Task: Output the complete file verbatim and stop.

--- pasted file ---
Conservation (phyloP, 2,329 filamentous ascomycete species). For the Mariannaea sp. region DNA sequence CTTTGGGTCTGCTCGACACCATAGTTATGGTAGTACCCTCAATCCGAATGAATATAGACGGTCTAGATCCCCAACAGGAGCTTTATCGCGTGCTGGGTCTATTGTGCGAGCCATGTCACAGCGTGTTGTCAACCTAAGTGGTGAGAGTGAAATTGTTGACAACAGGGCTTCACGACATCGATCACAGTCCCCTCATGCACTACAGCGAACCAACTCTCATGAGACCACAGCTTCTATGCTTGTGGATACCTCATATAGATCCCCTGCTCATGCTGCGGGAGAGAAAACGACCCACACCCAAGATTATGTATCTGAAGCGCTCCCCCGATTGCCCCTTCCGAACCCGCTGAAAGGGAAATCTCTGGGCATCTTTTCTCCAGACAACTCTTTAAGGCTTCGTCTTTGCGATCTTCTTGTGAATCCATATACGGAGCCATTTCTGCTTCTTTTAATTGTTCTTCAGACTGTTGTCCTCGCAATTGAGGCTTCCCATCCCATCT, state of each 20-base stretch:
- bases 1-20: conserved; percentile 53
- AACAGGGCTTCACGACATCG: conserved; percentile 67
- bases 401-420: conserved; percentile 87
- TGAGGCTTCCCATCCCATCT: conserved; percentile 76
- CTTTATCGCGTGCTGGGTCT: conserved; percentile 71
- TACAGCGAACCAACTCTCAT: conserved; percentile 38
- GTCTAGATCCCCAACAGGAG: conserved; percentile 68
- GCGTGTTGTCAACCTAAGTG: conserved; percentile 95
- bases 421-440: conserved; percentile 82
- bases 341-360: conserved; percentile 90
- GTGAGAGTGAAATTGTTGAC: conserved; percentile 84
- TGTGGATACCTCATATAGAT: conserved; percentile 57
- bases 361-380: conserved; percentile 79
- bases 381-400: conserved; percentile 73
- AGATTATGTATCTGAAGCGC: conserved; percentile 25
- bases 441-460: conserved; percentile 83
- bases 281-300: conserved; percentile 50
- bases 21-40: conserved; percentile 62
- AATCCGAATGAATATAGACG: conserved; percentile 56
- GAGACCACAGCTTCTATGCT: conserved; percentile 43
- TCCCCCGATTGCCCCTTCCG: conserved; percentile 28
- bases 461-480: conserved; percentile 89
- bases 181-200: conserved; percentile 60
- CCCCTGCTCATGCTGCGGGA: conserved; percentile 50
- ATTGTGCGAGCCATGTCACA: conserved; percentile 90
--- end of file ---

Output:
Conservation (phyloP, 2,329 filamentous ascomycete species). For the Mariannaea sp. region DNA sequence CTTTGGGTCTGCTCGACACCATAGTTATGGTAGTACCCTCAATCCGAATGAATATAGACGGTCTAGATCCCCAACAGGAGCTTTATCGCGTGCTGGGTCTATTGTGCGAGCCATGTCACAGCGTGTTGTCAACCTAAGTGGTGAGAGTGAAATTGTTGACAACAGGGCTTCACGACATCGATCACAGTCCCCTCATGCACTACAGCGAACCAACTCTCATGAGACCACAGCTTCTATGCTTGTGGATACCTCATATAGATCCCCTGCTCATGCTGCGGGAGAGAAAACGACCCACACCCAAGATTATGTATCTGAAGCGCTCCCCCGATTGCCCCTTCCGAACCCGCTGAAAGGGAAATCTCTGGGCATCTTTTCTCCAGACAACTCTTTAAGGCTTCGTCTTTGCGATCTTCTTGTGAATCCATATACGGAGCCATTTCTGCTTCTTTTAATTGTTCTTCAGACTGTTGTCCTCGCAATTGAGGCTTCCCATCCCATCT, state of each 20-base stretch:
- bases 1-20: conserved; percentile 53
- AACAGGGCTTCACGACATCG: conserved; percentile 67
- bases 401-420: conserved; percentile 87
- TGAGGCTTCCCATCCCATCT: conserved; percentile 76
- CTTTATCGCGTGCTGGGTCT: conserved; percentile 71
- TACAGCGAACCAACTCTCAT: conserved; percentile 38
- GTCTAGATCCCCAACAGGAG: conserved; percentile 68
- GCGTGTTGTCAACCTAAGTG: conserved; percentile 95
- bases 421-440: conserved; percentile 82
- bases 341-360: conserved; percentile 90
- GTGAGAGTGAAATTGTTGAC: conserved; percentile 84
- TGTGGATACCTCATATAGAT: conserved; percentile 57
- bases 361-380: conserved; percentile 79
- bases 381-400: conserved; percentile 73
- AGATTATGTATCTGAAGCGC: conserved; percentile 25
- bases 441-460: conserved; percentile 83
- bases 281-300: conserved; percentile 50
- bases 21-40: conserved; percentile 62
- AATCCGAATGAATATAGACG: conserved; percentile 56
- GAGACCACAGCTTCTATGCT: conserved; percentile 43
- TCCCCCGATTGCCCCTTCCG: conserved; percentile 28
- bases 461-480: conserved; percentile 89
- bases 181-200: conserved; percentile 60
- CCCCTGCTCATGCTGCGGGA: conserved; percentile 50
- ATTGTGCGAGCCATGTCACA: conserved; percentile 90